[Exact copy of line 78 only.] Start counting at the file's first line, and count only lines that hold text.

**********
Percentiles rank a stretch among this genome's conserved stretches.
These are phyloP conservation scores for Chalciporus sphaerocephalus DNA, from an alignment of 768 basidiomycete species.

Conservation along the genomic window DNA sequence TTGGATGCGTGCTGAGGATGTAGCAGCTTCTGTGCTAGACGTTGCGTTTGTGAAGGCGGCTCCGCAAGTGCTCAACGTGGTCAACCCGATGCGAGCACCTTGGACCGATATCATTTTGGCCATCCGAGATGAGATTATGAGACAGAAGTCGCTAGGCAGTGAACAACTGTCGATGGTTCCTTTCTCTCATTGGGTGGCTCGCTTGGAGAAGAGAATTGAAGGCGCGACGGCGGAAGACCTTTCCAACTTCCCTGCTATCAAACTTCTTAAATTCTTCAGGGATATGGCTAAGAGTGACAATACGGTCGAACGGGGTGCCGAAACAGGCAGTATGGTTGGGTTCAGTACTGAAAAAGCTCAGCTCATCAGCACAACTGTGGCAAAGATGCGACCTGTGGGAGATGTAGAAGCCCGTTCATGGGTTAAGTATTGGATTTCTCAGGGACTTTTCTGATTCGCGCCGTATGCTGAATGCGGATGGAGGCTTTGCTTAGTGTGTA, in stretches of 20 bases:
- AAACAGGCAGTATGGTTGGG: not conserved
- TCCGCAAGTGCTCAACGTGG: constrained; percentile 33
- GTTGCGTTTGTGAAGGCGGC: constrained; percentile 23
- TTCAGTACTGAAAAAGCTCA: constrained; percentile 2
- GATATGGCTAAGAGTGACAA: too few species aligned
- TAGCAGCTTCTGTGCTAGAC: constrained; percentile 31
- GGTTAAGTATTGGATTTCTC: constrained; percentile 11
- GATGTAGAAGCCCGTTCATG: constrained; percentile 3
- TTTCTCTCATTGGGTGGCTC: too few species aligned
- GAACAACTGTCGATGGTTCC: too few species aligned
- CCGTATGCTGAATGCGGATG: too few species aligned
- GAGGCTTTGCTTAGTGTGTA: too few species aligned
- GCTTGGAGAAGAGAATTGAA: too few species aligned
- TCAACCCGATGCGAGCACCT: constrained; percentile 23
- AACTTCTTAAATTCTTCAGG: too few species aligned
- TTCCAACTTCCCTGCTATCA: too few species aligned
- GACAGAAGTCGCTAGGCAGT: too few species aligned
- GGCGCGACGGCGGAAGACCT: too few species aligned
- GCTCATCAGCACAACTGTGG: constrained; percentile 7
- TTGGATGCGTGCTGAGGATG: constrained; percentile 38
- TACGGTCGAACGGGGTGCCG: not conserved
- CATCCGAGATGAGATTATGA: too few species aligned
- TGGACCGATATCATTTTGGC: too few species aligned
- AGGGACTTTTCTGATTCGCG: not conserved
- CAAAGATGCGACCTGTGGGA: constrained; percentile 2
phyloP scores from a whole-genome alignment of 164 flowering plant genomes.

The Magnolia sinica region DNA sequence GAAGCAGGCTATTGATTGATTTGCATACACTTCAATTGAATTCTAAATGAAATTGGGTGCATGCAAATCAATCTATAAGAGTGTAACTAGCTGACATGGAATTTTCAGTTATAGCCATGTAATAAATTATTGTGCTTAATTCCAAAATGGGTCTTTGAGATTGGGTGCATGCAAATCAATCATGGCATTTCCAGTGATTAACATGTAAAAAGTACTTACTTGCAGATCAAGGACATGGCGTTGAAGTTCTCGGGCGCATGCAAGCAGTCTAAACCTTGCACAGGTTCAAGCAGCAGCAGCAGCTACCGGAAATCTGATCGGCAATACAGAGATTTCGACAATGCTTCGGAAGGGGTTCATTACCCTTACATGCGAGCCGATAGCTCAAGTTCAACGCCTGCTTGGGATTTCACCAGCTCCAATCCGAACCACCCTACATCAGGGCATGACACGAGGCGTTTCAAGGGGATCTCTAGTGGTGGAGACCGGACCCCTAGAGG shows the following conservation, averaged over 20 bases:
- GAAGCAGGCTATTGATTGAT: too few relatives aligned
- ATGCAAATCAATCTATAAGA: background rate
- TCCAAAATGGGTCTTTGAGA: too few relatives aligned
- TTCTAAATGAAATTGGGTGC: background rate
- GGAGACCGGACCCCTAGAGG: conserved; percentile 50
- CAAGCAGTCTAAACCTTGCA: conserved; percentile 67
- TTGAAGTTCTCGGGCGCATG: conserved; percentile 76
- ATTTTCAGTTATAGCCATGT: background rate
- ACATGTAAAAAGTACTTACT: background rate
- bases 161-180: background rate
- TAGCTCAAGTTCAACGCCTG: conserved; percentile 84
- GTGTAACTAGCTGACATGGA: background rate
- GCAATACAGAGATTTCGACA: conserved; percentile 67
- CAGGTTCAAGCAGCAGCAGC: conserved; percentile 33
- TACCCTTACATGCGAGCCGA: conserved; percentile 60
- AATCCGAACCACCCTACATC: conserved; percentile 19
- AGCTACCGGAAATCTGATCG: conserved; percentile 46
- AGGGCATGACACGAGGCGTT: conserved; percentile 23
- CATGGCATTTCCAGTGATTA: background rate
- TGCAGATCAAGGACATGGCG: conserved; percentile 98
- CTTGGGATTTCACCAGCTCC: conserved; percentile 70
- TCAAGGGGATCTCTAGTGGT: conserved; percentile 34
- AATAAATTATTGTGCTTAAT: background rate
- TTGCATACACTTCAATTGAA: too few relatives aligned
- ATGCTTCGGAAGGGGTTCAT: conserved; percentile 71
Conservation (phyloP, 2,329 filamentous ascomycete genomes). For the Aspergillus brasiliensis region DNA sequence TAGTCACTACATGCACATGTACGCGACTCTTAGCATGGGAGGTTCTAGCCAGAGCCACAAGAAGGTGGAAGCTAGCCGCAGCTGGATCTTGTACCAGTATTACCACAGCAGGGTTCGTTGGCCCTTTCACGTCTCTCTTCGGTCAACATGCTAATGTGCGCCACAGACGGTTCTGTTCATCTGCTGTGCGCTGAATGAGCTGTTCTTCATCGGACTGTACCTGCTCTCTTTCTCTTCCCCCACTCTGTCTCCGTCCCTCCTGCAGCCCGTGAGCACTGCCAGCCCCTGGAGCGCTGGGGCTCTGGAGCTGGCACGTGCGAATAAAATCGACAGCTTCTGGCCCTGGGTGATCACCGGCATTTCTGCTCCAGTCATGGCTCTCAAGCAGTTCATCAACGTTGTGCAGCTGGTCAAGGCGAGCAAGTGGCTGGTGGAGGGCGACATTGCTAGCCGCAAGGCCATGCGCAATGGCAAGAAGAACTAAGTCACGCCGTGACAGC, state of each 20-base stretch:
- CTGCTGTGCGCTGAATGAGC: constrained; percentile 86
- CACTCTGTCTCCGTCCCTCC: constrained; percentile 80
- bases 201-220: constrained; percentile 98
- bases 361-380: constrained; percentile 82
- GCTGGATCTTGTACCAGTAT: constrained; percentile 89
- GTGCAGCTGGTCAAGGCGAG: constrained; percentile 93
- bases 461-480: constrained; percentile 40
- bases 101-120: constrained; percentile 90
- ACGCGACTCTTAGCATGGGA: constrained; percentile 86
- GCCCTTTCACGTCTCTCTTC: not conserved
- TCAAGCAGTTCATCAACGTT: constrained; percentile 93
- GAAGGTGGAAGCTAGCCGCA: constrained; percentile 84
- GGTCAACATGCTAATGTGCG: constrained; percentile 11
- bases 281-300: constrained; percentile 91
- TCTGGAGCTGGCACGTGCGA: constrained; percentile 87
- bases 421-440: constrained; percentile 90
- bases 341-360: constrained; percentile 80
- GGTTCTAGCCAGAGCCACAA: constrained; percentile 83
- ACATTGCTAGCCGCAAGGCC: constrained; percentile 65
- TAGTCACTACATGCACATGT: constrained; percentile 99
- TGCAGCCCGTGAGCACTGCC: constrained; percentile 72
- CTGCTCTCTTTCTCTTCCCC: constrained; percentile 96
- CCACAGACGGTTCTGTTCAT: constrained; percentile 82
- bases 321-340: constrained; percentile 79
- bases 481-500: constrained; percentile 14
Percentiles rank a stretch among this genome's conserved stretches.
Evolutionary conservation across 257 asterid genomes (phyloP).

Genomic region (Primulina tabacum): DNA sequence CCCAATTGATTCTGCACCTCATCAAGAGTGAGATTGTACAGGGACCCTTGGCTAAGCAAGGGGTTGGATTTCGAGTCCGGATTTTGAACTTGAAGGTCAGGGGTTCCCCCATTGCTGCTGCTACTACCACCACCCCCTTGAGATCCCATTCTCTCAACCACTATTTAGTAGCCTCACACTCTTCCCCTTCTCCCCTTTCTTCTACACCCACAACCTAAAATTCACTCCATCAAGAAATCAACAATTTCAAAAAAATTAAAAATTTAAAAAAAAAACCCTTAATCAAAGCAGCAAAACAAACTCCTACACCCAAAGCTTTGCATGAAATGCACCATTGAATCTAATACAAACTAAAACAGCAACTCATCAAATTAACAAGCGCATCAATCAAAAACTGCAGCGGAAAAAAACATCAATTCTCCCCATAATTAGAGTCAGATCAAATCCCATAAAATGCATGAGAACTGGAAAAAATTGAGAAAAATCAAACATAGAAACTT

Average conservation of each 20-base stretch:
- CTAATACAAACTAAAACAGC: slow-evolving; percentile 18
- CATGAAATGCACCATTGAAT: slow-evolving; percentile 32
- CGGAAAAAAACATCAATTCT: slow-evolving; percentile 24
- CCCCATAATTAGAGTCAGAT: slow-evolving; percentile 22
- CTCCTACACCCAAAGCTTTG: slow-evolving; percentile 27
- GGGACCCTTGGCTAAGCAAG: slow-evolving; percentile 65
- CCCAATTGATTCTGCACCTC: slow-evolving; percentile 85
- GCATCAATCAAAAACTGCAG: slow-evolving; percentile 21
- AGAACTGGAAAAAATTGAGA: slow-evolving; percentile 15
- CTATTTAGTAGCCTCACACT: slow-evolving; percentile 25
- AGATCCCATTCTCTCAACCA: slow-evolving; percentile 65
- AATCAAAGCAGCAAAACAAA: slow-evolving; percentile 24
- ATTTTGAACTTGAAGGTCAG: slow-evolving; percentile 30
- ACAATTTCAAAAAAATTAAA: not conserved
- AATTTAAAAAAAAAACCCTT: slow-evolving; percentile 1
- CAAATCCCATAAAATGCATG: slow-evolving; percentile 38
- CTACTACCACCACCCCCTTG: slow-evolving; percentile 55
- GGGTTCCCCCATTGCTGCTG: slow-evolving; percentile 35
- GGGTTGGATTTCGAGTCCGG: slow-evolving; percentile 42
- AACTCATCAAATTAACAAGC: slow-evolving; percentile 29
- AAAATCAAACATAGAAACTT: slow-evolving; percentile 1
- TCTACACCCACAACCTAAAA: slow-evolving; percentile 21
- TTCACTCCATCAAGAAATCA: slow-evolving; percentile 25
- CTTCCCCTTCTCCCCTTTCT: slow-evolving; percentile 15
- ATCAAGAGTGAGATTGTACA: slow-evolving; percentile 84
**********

- CTGCTCTCTTTCTCTTCCCC: constrained; percentile 96